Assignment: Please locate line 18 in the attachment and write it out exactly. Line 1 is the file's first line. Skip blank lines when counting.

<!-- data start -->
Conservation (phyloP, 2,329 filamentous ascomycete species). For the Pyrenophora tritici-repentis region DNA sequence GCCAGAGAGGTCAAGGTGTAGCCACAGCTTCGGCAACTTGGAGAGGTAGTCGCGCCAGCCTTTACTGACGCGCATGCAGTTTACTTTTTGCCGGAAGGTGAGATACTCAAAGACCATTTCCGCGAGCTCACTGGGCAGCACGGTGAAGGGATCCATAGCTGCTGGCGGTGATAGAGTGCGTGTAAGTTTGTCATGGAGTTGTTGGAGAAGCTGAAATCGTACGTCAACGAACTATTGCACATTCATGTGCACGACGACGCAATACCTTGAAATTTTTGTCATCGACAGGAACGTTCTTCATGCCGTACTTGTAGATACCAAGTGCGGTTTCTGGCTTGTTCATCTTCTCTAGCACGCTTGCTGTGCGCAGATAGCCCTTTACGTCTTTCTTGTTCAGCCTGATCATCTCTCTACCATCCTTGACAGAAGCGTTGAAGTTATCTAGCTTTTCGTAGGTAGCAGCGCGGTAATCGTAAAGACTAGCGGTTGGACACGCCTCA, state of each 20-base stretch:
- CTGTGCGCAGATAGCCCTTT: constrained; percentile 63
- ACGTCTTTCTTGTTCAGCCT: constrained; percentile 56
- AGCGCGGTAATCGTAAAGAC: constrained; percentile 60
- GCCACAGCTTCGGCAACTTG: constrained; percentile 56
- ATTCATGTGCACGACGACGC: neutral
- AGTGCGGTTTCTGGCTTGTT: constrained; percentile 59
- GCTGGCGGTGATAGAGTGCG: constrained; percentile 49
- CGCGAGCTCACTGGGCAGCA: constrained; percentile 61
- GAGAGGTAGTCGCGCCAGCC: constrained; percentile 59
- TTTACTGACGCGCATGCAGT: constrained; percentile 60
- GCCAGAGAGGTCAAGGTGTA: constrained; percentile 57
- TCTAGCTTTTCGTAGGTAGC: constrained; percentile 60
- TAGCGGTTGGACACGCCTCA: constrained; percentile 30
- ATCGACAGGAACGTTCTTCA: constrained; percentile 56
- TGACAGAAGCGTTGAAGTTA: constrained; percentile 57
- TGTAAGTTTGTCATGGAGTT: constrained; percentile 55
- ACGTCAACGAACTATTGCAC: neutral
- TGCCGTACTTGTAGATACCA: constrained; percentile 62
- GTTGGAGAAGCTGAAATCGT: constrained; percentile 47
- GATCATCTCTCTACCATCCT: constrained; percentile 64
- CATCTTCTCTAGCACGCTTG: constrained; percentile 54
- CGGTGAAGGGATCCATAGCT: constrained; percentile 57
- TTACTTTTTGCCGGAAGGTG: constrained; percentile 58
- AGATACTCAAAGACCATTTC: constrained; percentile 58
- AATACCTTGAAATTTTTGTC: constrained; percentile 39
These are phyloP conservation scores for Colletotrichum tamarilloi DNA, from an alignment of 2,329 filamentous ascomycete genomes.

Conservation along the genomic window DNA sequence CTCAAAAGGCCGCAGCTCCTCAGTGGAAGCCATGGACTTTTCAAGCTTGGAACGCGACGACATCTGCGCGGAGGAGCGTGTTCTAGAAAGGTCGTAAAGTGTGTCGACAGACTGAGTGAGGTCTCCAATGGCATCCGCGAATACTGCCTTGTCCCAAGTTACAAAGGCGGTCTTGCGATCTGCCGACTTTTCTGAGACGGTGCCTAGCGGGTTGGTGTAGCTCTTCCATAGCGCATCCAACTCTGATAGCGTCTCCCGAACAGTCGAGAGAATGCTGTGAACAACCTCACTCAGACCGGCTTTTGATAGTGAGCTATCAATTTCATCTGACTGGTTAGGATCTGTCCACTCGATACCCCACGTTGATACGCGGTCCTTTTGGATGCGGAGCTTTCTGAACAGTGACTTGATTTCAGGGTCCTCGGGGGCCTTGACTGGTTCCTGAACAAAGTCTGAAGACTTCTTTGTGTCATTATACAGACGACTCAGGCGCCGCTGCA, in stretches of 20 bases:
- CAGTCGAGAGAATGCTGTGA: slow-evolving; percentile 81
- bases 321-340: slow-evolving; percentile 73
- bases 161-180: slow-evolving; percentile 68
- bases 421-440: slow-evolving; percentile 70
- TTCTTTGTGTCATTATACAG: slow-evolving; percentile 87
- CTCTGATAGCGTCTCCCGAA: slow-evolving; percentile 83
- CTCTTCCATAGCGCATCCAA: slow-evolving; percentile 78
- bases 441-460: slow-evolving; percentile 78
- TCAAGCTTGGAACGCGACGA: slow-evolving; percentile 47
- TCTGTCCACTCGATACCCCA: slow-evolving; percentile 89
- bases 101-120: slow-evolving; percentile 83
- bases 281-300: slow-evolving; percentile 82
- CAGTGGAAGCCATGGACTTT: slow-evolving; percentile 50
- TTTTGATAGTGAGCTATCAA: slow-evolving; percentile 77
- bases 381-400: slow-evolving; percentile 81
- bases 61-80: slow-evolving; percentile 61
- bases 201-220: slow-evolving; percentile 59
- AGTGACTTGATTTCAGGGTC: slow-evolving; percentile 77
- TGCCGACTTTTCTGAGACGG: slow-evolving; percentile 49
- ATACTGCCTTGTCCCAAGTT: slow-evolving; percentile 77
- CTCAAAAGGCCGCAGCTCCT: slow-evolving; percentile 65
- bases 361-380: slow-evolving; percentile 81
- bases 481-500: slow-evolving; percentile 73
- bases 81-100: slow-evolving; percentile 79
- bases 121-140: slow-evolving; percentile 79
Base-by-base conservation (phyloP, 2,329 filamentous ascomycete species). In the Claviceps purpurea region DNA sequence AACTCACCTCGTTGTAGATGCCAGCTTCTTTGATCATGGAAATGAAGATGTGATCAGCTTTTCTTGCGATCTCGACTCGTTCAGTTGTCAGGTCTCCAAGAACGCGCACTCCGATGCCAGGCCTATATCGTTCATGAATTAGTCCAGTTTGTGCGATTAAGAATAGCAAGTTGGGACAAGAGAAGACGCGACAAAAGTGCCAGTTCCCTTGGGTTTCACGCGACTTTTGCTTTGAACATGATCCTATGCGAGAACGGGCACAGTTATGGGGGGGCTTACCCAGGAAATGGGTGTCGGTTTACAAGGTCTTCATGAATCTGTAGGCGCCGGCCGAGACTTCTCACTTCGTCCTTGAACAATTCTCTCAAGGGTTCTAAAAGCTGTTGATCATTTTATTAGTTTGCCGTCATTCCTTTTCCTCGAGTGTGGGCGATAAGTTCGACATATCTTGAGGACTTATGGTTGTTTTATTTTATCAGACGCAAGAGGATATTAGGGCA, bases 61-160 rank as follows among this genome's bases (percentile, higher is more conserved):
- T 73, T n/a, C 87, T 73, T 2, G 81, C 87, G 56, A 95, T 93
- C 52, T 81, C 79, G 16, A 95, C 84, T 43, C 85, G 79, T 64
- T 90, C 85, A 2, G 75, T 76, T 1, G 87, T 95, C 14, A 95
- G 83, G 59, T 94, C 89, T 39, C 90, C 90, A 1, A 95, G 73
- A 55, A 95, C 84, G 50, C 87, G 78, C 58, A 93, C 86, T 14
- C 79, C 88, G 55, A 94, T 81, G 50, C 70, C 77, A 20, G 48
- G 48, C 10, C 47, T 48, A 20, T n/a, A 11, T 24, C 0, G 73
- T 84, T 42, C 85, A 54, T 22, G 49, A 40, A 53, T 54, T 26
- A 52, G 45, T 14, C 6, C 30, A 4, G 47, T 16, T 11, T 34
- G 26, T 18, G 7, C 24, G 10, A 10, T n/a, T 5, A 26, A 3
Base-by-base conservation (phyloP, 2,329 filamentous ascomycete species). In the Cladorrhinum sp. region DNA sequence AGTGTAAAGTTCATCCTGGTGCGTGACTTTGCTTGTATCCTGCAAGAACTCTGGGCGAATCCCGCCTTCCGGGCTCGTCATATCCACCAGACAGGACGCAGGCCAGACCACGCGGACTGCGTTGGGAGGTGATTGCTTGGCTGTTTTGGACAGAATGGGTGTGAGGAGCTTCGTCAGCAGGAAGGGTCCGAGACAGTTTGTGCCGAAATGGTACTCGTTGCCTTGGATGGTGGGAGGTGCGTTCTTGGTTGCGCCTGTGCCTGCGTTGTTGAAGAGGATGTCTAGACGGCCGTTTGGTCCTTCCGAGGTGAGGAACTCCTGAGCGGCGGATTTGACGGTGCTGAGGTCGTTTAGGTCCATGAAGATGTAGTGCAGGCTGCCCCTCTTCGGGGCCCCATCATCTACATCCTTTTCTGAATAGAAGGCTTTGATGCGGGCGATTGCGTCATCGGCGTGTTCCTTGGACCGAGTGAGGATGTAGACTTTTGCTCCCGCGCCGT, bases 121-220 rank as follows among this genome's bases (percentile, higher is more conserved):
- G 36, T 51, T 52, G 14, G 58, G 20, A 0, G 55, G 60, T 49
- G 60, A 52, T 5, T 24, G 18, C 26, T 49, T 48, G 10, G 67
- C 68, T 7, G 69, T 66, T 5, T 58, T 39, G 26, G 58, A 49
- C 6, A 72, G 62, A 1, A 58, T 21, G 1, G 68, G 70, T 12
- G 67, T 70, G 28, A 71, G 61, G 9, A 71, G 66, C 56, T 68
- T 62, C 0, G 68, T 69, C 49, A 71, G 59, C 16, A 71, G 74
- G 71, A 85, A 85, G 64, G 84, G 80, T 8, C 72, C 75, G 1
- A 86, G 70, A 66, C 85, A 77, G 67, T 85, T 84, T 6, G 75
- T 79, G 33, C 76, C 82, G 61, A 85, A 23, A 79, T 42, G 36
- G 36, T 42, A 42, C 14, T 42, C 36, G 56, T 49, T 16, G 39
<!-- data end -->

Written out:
- ACGTCAACGAACTATTGCAC: neutral